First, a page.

• Perfect training method for teaching the wait command. I use Wait every day with my dogs. They must wait at every door, including car doors. They wait for their Food & even while we play hide the treat; they must wait before they begin the treat hunting. This is one of those commands that can save your dog’s life some day!
      Love & biscuits,
      Dogs Luv Us and We Luv Them

      • All that reinforcement on the Wait command is fantastic and you’re so right, Cathy. It could prevent a tragedy one day. I was amazed at how easy this was to train at the door!

      • What a wonderful way to look at this training!! That’s why I’m interested. I have two black Lab rescues that love to rush the door, especially the front door. I’ve got to try this method, they both know sit, but stay– not so much! Wish me luck, they are 5 and 11!❤

    • Here is an idea you can try, when I tell my dog were going outside or going for a walk she gets overly excited and starts jumping up in the air like she is doing a dance. I will tell her to sit and wait. If she doesn’t listen I tell her your not ready to go and I will sit back in my recliner after a minute she comes and sits right in front of me. Than I will say are you ready to go,when she just sits I make her sit and wait to make sure she is ready than I put the leash on her and she is ready to go she is also calm at this point. This seems to work for my dog because when I sit back down I ignore her totally until it looks like she is ready. She also knows if she doesn’t calm down I will put her leash away and she will miss one of her walks. Try it this might work for some dogs.

      • That’s a fantastic tip, Katherine! I should have tried that years ago when I struggled with Haley pulling on the leash during walks. I bet if we would have waited until she was calm, it would have saved both of us a lot of aggravation. Thanks so much for sharing your tip! ?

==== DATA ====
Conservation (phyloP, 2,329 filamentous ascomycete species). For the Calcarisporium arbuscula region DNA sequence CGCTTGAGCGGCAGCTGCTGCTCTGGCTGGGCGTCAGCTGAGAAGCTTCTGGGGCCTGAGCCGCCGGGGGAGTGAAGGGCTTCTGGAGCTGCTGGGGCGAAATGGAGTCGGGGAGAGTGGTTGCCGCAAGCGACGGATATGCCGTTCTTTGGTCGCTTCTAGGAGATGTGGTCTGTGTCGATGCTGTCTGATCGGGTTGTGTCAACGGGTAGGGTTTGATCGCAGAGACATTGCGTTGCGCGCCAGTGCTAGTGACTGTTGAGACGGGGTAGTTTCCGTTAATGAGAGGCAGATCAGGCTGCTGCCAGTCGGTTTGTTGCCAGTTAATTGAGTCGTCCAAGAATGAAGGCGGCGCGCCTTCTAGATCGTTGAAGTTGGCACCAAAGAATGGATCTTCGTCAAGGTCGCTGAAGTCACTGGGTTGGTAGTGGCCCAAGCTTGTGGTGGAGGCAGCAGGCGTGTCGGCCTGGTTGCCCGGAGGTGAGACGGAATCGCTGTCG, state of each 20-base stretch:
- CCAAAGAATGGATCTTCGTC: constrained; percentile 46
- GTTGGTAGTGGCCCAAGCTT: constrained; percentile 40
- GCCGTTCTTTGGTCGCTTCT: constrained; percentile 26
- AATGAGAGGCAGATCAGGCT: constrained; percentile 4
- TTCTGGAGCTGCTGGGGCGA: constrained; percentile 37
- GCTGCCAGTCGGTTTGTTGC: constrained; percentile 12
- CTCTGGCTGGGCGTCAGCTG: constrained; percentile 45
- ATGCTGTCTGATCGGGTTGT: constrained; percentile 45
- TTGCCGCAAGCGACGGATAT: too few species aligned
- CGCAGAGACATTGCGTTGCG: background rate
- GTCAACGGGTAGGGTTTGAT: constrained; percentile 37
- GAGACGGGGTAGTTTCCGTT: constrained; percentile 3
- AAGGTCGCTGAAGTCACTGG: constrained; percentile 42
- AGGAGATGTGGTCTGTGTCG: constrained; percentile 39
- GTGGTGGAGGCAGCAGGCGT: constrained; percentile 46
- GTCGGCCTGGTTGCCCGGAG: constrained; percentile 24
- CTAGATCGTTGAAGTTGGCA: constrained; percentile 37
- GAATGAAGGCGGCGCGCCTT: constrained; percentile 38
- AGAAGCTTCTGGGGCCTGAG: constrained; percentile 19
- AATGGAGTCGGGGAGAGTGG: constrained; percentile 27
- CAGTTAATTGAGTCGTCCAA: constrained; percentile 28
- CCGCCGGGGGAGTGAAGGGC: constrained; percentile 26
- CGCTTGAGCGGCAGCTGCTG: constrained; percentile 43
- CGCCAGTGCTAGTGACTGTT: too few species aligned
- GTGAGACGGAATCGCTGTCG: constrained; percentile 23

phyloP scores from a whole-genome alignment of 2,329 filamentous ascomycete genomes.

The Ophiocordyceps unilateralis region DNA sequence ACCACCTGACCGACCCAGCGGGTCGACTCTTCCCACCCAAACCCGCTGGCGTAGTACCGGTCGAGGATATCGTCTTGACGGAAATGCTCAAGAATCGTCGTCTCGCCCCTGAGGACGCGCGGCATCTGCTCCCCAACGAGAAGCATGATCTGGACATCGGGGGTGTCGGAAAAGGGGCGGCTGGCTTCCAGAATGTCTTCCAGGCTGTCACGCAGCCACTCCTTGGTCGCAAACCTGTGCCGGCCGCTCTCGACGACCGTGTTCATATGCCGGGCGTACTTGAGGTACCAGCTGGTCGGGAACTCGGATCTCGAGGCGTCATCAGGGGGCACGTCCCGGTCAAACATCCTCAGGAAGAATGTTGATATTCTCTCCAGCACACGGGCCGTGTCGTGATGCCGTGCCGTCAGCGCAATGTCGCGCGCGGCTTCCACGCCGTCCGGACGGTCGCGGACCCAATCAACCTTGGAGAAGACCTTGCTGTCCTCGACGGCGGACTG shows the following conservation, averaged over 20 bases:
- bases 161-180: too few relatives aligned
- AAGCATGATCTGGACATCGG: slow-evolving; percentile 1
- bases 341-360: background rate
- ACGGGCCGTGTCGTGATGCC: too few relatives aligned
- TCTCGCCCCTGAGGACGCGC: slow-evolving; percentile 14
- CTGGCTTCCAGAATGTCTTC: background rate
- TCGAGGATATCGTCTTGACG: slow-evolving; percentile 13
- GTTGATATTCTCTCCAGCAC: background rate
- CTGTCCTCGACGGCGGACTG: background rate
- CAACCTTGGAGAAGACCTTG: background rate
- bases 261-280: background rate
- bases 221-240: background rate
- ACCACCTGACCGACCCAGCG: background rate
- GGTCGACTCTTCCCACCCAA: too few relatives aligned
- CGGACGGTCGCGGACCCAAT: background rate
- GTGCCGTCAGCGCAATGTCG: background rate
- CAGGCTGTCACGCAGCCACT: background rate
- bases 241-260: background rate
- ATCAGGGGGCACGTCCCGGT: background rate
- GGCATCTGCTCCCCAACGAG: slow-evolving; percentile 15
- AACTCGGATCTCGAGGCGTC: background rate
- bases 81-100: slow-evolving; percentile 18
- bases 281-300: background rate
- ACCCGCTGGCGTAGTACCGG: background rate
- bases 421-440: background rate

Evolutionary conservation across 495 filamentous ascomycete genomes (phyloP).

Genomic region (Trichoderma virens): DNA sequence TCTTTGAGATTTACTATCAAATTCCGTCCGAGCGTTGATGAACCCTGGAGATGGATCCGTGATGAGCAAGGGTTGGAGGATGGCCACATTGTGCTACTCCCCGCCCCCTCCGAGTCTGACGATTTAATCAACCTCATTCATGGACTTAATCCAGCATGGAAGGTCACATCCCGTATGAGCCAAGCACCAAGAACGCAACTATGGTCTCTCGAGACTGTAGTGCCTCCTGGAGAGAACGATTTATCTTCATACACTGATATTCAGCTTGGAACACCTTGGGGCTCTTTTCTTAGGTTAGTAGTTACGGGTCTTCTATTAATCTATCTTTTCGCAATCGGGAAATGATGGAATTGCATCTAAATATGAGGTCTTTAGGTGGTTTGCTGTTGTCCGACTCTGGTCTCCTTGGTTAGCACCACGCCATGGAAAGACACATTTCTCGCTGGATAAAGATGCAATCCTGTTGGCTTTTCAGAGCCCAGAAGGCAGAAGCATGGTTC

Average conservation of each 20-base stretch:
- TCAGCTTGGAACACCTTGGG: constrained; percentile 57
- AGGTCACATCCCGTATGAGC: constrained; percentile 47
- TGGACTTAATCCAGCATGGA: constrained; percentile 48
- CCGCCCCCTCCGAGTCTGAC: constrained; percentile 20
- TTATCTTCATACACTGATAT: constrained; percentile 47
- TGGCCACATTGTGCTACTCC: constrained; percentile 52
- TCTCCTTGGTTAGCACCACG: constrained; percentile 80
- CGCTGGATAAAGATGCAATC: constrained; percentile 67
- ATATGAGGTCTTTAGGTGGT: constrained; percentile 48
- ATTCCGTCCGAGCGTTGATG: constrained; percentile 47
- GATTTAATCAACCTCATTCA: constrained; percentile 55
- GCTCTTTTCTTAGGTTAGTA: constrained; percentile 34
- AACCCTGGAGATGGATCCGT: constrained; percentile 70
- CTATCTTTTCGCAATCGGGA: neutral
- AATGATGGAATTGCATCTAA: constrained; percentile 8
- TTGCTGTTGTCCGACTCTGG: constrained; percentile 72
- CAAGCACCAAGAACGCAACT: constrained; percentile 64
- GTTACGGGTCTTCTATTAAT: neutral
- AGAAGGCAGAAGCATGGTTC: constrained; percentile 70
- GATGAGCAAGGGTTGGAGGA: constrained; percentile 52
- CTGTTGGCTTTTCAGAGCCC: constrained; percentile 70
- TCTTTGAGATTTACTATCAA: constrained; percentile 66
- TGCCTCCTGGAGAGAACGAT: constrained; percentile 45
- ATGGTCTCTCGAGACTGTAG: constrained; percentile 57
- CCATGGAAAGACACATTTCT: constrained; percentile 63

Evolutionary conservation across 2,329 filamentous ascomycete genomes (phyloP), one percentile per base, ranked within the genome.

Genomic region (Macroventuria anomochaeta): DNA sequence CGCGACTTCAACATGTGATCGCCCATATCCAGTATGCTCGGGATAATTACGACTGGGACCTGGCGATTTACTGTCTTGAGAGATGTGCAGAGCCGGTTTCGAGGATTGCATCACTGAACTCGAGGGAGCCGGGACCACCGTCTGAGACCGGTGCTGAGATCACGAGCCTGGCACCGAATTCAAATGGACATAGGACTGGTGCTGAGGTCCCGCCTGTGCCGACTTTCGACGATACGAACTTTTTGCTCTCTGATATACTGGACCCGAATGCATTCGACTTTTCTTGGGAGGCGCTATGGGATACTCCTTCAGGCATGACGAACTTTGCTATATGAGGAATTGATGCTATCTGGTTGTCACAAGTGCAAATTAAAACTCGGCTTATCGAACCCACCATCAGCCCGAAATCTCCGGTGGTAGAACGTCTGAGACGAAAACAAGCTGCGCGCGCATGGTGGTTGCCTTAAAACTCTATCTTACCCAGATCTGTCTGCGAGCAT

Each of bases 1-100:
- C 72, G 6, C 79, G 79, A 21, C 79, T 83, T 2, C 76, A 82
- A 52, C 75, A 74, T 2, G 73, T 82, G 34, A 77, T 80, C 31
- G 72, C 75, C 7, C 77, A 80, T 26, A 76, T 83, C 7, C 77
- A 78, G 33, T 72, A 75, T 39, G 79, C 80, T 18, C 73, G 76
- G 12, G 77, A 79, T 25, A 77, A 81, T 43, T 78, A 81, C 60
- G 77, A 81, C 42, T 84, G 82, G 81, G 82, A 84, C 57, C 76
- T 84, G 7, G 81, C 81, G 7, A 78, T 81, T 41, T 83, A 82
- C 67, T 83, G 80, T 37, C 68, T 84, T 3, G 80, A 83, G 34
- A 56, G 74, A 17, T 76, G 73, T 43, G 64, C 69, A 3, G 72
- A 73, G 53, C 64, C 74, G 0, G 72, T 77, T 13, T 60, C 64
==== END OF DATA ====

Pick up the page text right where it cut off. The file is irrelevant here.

• That is an important skill! I just posted on Groovy Goldendoodles that I worry that Leo will somehow unlock the door and get out when I’m not home. Just last night, he poked his head out the door while Rob took out the garbage. He hasn’t gone on a wild romp lately, but more because of management than actual training!

      • I’ve heard of dogs doing that before; they jump up and hit the lock button and manage to get out. Hopefully Leo won’t figure that one out anytime soon. Good luck with the training, Kari! ?

    • Oh yes, such an important command! Patience and consistency are definitely key “ingredients” in the training process. I started incorporating polite door manners at a very early age, right when the pups came to live with us.

      • You’ve done amazing training with Buzz and Missy. They’re both so mannerly and great canine role models. Not to mention, they’re both so adorable! ?

    • I don’t know if this method applies to car doors and I can’t seem to find an answer to that issue anywhere online right now. I have 75 lb pitbull (love him like nuts) but yes he can be a handful, but whenever I drive up to the dog park I have to make sure when I open the door I grab the leash quickly or he will start to run into the street. And it has gotten bad to the point where I caught his leash but in the process of doing so I slammed my knuckles into my car so I had a huge bruise on it. What should I do?

      • Oh geez, that sounds painful, Caroline. It can be really frustrating when they’re so worked up (and dangerous too). The concept will work great with car doors too, just be prepared in case your boy decides to try to push his way out. If it’s not hot inside the car, I would wait outside the door until he sits and calms down, then start working on opening it slowly.

        It does take some patience though, especially the first few times. So, be prepared to allow more time and maybe you won’t even get him out of the car the first time if he doesn’t calm down. Just use the visit as a training session if that happens. It’s basically a waiting game at first, but patience really pays off. Good luck! ?

    • We start this training when they are puppies being crate trained. We make them wait to come out of the opened crate door until we release them with an “okay” command. It makes it so much easier once they have that down, to do the same for the outside doors!

    • Katie at Meadowia

      Wow, I never realized that training a door could be so simple and beneficial – definitely going to give it a try!